When it goes on sale next year, the Atlas will be the largest VW model sold in the U.S. Yet it uses the same MQB platform as the Golf and the Audi A3. Volkswagen promises plenty of room for seven passengers and their luggage, meaning the Atlas will compete against family haulers like the Honda Pilot and Toyota Highlander, not to mention minivans.
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Some minivans may actually be more stylish than the Atlas. Its boxy shape definitely communicates the fact that this is an SUV, and ties the Atlas to other Volkswagen models, but it doesn’t offer much pizzazz. At least it will look distinctive at night, thanks to standard LED headlights. LED daytime running lights are standard as well, with LED taillights optional.
While the styling is restrained, the amount of technology isn’t. The Atlas will be available with Apple CarPlay and Android Auto, a 12-speaker Fender audio system, and a Volkswagen Digital Cockpit reconfigurable dashboard display. It will also get a full suite of safety features, including adaptive cruise control, lane departure warning, park assist, autonomous emergency braking, and a post-collision braking system meant to keep the car from moving after an initial collision.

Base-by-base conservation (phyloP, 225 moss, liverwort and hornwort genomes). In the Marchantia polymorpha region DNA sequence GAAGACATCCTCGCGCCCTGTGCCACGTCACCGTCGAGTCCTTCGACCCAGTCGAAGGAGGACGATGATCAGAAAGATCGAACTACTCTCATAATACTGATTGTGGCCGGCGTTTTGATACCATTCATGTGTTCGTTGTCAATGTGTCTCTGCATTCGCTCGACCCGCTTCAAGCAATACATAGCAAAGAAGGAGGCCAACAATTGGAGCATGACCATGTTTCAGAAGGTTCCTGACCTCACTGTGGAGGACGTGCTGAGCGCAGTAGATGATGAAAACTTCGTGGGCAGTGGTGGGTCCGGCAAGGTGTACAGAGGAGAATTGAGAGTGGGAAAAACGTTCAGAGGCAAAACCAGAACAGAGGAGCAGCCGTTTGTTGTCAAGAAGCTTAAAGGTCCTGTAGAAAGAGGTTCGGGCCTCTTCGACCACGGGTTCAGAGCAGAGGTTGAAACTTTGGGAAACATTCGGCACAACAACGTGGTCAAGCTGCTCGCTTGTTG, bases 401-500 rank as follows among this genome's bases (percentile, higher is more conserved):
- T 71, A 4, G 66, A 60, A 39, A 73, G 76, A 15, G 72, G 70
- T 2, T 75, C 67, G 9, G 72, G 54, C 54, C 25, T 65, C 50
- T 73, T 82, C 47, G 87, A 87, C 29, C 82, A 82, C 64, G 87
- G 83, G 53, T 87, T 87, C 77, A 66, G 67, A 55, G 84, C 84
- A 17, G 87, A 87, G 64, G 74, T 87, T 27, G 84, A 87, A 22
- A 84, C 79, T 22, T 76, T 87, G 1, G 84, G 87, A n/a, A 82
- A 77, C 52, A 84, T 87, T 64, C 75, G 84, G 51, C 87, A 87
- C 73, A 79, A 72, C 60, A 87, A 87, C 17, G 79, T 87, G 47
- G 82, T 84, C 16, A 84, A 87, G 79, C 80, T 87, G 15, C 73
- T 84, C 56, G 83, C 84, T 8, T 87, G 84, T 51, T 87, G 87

Volkswagen will offer two engine options at launch: a 238-horsepower 2.0-liter turbocharged four-cylinder, and a 280-hp VR6 (basically a V6, but more compact). Both engines will be paired with an eight-speed automatic transmission. Front-wheel drive will be standard, with all-wheel drive available on VR6 models.
In addition to being designed for the U.S. market, the Atlas will also be built here. It will be assembled at the same Chattanooga, Tennessee, plant that builds the Passat midsize sedan. VW just spent $900 million upgrading the facility to handle the SUV. The Atlas launches this coming spring.
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